2015-01-01 / News

Consumers get answers from Ga. Department of Agriculture

Georgia Department of Agriculture, Gary W. Black, Commissioner, 19 Martin Luther King Jr. Dr. SW, Atlanta, GA 30334, www.agr. georgia.gov. Find us on Facebook, follow us on Twitter.

Q: Is wintersweet easy to grow? I smelled one blooming last January and want to plant one. Can you give me some information about it?

A: Wintersweet (Chimonanthus praecox) grows to be a large shrub or small tree approximately 15 or more feet tall with an approximate 12-foot spread. It can be kept smaller by pruning. It prefers full sun but will tolerate part shade and is not particular about soil. It is easy to grow but not commonly available.

Wintersweet’s flowers are attractive but not showy, somewhat bellshaped, with translucent yellow petals and a purple heart. Some forms are solid yellow. The fragrance has hints of vanilla, banana and lemon. Like many fragrant plants, and as its name implies, it blooms in winter.

If you cannot find a local source, check out mail-order nurseries or collect seeds and sow them. Germination rates are supposed to be highest if you collect the seeds as soon as the pods turn brown.

Q: Someone gave me a frozen commercially prepared smoked chicken labeled as “fully cooked and ready to eat.” Some of the meat looked pink. Is it safe? The box gave instructions on how to heat the chicken in the oven if I wanted to, but said it could be served cold after being properly thawed.

A: Commercially prepared smoked poultry can have a pink cast. In particular, the dark meat may have a color that is comparable to smoked pork or ham. Follow the instructions given on thawing and heating the chicken and enjoy it for a big holiday meal or to make workday sandwiches, chicken salad or other recipes calling for cooked chicken. The bones may be used to make soup stocks and gravies.

Q: Is it all right to let my dog eat table scraps? I don’t want to have to lock him away from holiday guests, but they always want to slip him something.

A: Besides getting sick from too much food or from eating something he is not used to, there may be other food dangers during the holidays for your dog. People may think they are doing an act of kindness and are winning the dog’s affection by slipping him something. Children may especially want to do this and not understand why it may be harmful.

Explain to guests that your dog is not to be given table scraps no matter how pitifully he begs. If they have no willpower, you will have to show some by isolating the dog from them.

Here are a few things to consider:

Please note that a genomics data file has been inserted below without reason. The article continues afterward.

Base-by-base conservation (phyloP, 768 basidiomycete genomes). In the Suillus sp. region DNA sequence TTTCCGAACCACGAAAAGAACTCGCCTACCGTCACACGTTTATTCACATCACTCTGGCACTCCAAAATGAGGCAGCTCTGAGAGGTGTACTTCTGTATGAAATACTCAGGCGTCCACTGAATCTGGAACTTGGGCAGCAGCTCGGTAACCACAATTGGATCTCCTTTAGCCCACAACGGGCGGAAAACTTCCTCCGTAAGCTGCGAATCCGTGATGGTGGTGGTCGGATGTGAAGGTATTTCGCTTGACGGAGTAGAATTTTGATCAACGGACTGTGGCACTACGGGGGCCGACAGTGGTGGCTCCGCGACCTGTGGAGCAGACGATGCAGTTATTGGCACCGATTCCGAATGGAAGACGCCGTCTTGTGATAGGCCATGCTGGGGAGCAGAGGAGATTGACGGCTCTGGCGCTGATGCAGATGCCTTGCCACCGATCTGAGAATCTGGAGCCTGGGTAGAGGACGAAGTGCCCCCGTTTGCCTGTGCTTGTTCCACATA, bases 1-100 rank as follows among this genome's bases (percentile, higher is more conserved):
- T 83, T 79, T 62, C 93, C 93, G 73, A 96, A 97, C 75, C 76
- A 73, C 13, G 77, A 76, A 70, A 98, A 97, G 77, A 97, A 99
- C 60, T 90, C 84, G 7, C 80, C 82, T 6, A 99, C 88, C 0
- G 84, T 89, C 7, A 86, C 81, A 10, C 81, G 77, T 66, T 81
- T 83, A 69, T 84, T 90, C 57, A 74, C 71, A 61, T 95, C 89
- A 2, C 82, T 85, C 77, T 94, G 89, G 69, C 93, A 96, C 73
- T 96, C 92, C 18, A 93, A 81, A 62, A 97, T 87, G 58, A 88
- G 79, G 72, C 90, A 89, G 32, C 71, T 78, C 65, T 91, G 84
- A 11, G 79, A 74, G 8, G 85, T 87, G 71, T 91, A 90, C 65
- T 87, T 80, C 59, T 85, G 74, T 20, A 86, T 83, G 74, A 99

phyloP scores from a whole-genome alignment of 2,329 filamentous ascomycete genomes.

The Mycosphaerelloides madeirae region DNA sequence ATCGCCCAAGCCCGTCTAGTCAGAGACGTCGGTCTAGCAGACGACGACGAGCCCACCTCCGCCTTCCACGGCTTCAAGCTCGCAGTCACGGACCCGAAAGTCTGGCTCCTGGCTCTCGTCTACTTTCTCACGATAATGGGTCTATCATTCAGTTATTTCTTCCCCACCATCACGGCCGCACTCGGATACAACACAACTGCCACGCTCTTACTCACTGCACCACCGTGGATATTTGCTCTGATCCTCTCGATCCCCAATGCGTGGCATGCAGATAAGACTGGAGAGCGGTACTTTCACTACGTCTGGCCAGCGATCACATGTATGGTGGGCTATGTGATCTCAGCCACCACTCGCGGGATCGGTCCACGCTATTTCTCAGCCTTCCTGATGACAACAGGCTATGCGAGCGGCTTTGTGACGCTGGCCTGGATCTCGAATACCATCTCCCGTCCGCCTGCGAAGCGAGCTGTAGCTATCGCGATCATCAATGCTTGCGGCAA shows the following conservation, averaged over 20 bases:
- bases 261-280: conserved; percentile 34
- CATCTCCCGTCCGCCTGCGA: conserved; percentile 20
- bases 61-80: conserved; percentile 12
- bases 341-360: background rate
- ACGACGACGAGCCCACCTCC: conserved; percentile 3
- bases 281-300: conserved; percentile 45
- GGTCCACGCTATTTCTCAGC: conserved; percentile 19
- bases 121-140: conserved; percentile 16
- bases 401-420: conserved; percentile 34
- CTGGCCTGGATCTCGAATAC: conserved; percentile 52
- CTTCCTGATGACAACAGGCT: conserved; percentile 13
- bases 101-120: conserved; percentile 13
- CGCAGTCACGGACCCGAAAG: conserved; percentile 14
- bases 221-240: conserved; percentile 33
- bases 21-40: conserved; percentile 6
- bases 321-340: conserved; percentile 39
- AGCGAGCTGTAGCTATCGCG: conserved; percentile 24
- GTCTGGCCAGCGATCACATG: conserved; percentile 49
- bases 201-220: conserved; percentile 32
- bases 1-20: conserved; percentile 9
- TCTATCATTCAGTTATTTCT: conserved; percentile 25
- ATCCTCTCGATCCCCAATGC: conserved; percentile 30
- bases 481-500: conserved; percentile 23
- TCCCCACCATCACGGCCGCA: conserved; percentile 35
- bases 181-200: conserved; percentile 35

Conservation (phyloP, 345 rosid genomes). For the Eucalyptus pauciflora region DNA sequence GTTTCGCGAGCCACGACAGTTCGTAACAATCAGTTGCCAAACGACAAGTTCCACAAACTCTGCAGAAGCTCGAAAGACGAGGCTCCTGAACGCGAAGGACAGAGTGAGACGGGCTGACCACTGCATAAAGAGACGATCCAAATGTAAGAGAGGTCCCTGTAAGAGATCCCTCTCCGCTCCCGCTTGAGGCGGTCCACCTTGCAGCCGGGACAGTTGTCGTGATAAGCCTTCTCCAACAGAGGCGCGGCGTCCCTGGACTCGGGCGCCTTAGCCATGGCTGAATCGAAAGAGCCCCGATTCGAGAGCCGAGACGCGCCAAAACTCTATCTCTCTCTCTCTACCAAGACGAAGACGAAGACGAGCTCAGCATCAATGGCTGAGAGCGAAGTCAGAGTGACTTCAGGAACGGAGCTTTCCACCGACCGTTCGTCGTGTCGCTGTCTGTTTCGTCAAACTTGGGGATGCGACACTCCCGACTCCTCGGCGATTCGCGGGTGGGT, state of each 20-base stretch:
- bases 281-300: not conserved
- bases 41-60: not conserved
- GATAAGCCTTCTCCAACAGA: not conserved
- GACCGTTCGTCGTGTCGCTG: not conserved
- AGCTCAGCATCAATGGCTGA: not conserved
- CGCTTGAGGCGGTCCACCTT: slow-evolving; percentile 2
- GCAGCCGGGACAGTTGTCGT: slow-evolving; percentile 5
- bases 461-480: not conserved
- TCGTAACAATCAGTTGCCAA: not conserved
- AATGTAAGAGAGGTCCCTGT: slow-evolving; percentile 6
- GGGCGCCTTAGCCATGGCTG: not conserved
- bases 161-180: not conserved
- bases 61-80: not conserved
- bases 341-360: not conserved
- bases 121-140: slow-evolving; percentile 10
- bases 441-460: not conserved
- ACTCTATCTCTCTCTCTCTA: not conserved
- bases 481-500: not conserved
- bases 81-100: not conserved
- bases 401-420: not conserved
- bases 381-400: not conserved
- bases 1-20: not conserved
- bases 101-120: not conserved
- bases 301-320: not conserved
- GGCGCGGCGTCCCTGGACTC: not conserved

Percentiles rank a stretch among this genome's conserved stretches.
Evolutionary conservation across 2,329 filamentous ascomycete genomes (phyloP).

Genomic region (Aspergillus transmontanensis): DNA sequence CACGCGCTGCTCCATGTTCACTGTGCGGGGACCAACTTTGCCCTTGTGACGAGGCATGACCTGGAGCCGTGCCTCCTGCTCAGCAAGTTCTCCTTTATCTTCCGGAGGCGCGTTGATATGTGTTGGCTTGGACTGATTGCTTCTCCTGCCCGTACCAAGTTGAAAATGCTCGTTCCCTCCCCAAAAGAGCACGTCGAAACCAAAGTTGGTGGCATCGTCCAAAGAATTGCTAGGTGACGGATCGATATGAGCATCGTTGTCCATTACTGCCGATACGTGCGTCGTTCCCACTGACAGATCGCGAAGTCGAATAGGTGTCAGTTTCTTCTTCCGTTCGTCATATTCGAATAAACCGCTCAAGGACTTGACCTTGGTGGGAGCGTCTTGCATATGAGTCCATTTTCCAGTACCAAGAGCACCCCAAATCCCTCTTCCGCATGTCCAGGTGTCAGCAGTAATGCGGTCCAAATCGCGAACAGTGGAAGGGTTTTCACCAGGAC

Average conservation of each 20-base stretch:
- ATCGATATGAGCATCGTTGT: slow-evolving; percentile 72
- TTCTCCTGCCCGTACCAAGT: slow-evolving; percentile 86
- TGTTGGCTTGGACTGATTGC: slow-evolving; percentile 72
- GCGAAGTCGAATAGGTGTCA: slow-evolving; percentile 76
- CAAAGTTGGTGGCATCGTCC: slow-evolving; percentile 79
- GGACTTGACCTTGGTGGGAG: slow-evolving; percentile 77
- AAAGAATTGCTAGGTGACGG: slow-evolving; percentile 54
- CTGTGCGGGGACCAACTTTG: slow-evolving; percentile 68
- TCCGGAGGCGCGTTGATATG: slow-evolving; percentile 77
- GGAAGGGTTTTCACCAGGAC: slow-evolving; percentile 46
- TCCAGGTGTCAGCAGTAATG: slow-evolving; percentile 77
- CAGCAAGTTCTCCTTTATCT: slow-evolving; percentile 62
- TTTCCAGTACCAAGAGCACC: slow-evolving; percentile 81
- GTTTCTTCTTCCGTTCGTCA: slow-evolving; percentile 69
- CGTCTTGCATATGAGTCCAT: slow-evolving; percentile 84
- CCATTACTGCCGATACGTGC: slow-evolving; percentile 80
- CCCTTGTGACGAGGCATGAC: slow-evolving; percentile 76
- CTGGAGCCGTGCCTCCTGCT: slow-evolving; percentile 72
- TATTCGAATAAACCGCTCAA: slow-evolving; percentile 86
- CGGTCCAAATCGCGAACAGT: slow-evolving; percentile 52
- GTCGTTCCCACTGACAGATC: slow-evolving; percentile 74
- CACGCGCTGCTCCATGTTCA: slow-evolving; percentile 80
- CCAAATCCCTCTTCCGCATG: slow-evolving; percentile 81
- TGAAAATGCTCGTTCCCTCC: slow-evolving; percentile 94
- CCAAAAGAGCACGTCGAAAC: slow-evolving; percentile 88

Dogs can choke on small bones, especially from poultry. They can also become lodged in your dog’s digestive tract. Carefully check meat for bones before giving any to your dog.

Don’t give your dog any food containing chocolate or raisins.

Your dog may be craving attention as much as he is craving food. Although the holidays are busy times, don’t ignore him. Take him for a walk; the exercise will probably do you both good.

Have an acceptable treat available that may be given to your dog if someone, especially a child, “must” give him a treat. (You can make this conditional on the good behavior of both child and dog.)

There are usually lots of leftovers from holiday meals, but even if your dog is used to eating food from the table, don’t be tempted to scrape whole plates of food into your dog’s dish. Your dog may act like a garbage disposal, but don’t treat him that way. There may be unsafe items or ones that could cause digestive upset. Also, consumption of large amounts of high-fat foods can cause acute problems such as pancreatitis and contribute to chronic health problems such as obesity.

Precaution can prevent veterinarian and carpet-cleaning bills and keep the holidays happy and healthy for you and your dog.

Q: What are peanut hearts? I see them sold along with sunflower seeds and other seeds for feeding birds.

A: The peanut “ heart” is the embryo found at the center of the individual peanut. It is also called a “plantlet” or “germ.” It consists of the embryonic root and shoot and the first true leaves of the peanut plant. The two large halves of the peanut seed are the cotyledons or “seed leaves.”

The peanut hearts you see sold for birdseed were removed when processing peanuts to make peanut butter. Sometimes broken pieces of the cotyledons are also included in what is sold as peanut hearts.

Peanut hearts are eaten by tufted titmice, nuthatches, Carolina wrens, Carolina chickadees and other songbirds. Unfortunately, some people report they also attract starlings.

If you have questions about services or products regulated by the Georgia Department of Agriculture, write Arty Schronce (arty. schronce@agr.georgia.gov) or visit the department’s website at www.agr.georgia.

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